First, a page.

For a start, the number of lens elements that make up a zoom lens is extremely large compared to a single-focus prime lens. The developers explained that the ZK Series is composed of around 30 lens elements and that correcting distortion for all of these elements is extremely difficult. They noted that a large-diameter aspherical lens served to prevent distortion from occurring. Thanks to its long-term involvement in making broadcast TV lenses, Fujinon has accumulated a wealth of know-how in this area; for example, they successfully mounted the world’s first 30 mm or larger large-diameter aspherical lenses. Fujinon harnessed its technical capabilities and applied them to the development of cine lenses. They fine-tuned the composition ratio of low-dispersion glass and high-refractive index glass—two materials with different light dispersion properties. This intense dedication to the task resulted not only in low distortion, but also in high levels of contrast and 4K resolution.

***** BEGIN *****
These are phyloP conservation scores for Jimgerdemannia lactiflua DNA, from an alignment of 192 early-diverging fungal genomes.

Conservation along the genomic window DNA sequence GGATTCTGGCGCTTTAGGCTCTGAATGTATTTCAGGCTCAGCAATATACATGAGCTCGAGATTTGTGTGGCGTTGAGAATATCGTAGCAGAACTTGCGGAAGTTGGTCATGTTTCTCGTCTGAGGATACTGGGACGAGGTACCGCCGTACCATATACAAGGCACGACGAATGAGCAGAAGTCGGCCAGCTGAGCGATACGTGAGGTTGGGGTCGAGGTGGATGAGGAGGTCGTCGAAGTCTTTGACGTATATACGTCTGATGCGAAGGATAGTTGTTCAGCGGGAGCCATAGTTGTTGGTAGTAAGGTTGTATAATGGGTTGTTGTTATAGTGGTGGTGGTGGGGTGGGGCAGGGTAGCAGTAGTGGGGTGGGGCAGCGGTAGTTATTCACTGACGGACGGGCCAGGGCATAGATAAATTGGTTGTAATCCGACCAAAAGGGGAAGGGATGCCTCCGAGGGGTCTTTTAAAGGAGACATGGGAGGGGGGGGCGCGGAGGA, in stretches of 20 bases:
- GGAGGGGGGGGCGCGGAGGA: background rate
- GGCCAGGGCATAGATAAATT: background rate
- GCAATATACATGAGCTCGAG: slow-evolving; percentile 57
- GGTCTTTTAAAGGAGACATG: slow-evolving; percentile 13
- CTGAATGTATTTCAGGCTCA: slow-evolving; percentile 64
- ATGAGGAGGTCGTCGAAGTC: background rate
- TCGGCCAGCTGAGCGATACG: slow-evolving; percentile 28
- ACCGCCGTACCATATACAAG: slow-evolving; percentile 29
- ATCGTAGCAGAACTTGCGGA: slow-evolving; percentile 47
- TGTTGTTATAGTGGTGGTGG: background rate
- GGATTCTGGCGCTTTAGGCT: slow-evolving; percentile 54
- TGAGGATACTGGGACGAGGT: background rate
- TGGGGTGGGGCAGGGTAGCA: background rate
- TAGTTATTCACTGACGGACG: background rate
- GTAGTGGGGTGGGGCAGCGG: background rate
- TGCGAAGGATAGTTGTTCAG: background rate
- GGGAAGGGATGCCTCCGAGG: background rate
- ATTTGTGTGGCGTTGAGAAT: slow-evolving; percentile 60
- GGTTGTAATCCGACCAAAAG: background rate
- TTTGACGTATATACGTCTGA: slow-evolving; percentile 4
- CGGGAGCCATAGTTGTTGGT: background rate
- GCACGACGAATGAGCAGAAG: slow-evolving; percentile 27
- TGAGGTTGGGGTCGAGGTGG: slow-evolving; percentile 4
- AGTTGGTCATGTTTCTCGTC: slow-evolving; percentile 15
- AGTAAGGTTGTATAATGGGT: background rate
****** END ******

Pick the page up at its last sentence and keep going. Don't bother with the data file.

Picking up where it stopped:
There are many reasons for choosing a single-focus prime lens when shooting movies and advertisements. The main advantage is most likely that such lenses take interesting, nuanced pictures—images that please the eye in terms of color, contrast, blur quality, and so on. Could the ZK Series meet the needs of photographers in this respect? The color verification test involved live models and actual advertising shoots. The most important characteristic of color is how realistically it conveys the attractiveness of a subject. This is clearly evident in the skin tones and hair color of live models. And everything seemed to create an extremely natural impression, including the sharpness and accuracy of the contrast between bright and dark areas—for example, shadows of people or buildings—and a rounded, softly blurred quality in other areas.